Question: Why are the three comforters who pay Job a visit “afraid?”
As in: “For this is how you have become to me; You have seen the terror of my calamity, and you are afraid.” (Job 6:21)
Of course, we don’t know for sure that they were. It is what Job says of them after they traipse in from afar, put on a fantastic dust-throwing show, then watch him like vultures for 7 days before opening their mouths:
“Three companions of Job heard about all the calamities that had come upon him, and each came from his own place—Eliphaz the Temanite, Bildad the Shuhite, and Zophar the Naamathite. So they agreed to meet together to go and sympathize with Job and comfort him. When they saw him from a distance, they did not recognize him. They began to weep loudly and to rip their garments apart, and they threw dust into the air and onto their heads. Then they sat on the ground with him for seven days and seven nights. No one said a word to him, for they saw that his pain was very great.” (2:11-13)
But my money’s on Job—even though Eliphaz also makes the cut for words quoted in the New Testament. It is his “He catches the wise in their own cunning” (5:13) that is repeated verbatim at 1 Corinthians 3:19) So he can’t be a rotter through and through to have lines taken up by Paul. More on this later. Meantime, why is my money on Job and his assessment that these ones who look on his calamity are “afraid.” How is it they are afraid?
Isn’t it because they know, deep down, that what happened to Job could just as easily happen to them? Job, who reaches the point of cursing the day he was born, Job who says: “For what I have dreaded has come upon me . . . I have had no peace, no quiet, no rest” (3:25-26) —they know it could just as easily happen to them. They dread it, too.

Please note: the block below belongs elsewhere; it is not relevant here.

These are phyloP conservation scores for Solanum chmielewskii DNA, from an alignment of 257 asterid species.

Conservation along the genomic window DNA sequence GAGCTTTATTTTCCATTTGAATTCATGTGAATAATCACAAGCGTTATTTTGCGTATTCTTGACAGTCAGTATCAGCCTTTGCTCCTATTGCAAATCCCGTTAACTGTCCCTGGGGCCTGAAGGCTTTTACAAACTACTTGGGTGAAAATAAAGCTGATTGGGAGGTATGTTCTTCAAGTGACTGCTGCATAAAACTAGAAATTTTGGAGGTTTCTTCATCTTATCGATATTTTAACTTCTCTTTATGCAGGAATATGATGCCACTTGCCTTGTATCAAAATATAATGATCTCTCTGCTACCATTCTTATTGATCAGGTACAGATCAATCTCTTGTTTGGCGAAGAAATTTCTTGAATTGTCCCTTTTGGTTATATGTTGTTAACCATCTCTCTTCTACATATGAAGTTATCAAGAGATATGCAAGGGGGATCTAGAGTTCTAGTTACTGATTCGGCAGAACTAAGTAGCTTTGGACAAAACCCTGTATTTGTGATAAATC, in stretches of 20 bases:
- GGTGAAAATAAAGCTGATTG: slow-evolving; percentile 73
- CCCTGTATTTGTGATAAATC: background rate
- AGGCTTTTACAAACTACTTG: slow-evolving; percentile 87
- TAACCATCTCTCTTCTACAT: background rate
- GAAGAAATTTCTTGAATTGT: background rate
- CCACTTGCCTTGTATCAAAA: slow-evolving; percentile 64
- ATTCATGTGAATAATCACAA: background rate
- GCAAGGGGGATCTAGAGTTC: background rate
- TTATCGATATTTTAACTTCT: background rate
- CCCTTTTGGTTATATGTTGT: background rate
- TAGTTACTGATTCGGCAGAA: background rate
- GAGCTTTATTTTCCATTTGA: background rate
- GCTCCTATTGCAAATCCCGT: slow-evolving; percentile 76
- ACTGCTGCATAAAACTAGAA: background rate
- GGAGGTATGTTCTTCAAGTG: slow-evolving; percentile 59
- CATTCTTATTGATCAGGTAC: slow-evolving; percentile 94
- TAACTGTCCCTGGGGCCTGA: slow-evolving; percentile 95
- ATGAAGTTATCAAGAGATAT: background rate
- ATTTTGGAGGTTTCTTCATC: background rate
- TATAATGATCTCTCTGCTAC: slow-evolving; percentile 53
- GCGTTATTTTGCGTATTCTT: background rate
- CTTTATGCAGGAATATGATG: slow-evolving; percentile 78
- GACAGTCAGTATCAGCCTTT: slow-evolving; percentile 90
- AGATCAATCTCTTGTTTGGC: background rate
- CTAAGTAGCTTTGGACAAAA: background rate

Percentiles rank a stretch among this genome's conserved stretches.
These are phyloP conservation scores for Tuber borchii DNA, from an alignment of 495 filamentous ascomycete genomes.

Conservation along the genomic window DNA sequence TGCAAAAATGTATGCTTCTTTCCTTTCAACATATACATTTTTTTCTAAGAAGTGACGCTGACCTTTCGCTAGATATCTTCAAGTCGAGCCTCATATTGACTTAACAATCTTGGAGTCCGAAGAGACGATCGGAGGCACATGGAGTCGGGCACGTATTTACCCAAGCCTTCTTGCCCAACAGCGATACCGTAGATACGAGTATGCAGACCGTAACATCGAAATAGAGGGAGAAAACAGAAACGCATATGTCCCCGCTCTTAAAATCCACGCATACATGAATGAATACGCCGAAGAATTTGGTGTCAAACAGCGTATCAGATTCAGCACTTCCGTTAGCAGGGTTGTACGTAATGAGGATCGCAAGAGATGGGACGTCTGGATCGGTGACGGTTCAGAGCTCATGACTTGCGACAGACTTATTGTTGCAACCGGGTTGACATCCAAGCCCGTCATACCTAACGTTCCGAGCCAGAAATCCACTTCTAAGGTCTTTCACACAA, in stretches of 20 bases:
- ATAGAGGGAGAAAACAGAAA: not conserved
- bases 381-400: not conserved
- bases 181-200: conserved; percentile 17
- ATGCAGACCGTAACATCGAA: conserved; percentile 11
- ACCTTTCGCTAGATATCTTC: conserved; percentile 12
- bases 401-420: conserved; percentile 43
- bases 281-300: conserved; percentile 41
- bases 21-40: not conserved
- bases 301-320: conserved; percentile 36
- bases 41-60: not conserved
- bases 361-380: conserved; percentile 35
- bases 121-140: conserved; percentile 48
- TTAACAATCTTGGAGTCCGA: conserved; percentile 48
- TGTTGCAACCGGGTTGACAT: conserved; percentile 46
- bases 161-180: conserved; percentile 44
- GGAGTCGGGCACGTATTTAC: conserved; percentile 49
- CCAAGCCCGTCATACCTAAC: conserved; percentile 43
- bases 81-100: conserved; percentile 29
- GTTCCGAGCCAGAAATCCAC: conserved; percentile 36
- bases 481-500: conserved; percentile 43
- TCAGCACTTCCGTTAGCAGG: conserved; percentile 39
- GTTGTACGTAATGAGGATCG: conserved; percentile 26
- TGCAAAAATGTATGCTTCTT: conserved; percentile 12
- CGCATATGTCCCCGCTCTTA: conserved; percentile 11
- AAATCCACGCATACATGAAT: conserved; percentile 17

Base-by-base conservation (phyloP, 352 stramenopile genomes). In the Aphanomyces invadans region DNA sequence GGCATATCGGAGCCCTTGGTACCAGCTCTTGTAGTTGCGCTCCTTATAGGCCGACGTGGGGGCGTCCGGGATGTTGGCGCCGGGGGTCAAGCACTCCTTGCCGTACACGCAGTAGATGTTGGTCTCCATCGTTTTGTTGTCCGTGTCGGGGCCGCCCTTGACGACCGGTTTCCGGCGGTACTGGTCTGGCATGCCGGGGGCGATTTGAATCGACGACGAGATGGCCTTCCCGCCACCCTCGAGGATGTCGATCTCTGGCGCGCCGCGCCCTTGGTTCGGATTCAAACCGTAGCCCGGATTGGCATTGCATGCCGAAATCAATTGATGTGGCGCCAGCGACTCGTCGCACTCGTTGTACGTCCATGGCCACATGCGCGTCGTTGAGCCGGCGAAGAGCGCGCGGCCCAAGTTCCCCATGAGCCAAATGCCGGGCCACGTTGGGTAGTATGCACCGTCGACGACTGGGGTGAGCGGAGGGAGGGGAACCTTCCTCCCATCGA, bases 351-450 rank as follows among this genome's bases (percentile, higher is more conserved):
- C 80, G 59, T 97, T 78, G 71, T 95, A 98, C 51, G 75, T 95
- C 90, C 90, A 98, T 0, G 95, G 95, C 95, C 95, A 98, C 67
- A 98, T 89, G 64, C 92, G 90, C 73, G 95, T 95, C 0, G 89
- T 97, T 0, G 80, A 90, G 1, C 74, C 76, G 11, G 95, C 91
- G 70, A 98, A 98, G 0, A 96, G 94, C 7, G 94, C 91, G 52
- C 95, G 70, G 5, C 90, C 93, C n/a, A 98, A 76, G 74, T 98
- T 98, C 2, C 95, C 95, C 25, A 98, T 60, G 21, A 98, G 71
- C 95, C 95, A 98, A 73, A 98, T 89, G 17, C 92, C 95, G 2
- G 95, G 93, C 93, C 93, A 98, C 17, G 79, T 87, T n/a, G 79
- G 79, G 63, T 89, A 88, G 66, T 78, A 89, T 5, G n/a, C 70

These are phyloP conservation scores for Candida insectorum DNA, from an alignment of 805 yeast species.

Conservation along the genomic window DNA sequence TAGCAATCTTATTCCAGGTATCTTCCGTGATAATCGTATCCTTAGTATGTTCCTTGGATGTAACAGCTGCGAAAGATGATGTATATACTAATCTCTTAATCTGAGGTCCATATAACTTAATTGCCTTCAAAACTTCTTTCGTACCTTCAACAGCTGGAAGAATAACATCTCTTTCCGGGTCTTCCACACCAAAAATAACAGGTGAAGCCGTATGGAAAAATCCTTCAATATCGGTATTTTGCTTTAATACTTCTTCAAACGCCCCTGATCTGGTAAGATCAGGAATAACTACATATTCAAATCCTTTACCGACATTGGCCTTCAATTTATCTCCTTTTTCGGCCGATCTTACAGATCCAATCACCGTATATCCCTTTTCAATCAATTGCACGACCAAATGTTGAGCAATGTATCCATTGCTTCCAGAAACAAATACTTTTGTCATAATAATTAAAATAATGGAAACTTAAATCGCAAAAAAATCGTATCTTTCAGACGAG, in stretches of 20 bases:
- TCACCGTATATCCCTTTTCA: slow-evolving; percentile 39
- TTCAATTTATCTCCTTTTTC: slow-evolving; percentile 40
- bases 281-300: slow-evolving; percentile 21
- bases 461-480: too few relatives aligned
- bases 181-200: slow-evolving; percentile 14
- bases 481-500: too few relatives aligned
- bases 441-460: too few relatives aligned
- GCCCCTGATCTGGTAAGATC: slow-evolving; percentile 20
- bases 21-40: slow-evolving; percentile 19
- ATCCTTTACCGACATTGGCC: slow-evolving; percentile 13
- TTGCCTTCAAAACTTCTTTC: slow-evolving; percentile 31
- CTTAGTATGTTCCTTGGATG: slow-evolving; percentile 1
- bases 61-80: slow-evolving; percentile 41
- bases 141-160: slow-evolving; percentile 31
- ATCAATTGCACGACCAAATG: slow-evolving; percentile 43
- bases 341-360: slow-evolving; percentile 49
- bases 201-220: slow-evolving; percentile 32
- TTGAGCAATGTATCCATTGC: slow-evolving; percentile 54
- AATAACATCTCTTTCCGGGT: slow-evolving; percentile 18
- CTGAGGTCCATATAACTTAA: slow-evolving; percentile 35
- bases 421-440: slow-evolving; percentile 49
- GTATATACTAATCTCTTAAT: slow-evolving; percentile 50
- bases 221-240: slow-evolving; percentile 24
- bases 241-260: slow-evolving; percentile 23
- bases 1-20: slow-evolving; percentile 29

That’s why they have to carry on with more and more assertion that God is punishing Job for past sins, even though nobody can point to any. It’s all a facade, though they don’t know it themselves. They have to maintain the facade, for they cannot bear the alternative—that they might be living fine and easy as you please one moment, doing nothing wrong, and then one day Job-like calamity falls upon them. They cannot bear to think it. So they must maintain Job is being punished for something or other.
When Job protests that he has not done anything wrong, at least not egregiously so, they double down, all of them do, building upon one another’s remarks, ultimately becoming truly vicious. Sometimes counselors do that—they double down. You hope they won’t; you hope when their words are resisted, they will at least consider that they may have missed the mark. Alas, there is a certain type of counselor that doesn’t like to be contradicted. That type doubles down.
So it is with these blunderbuss counselors of Job. They’re not bad guys, probably. Never mind my last post when I said they were—what was I smoking? No, they seem to have meant well—initially. They didn’t have to come visit Job at all, and yet they did. But Job’s calamity strikes unexpected terror into their own hearts, so they pursue a path that safeguards them, regardless of the effect it has on poor Job.
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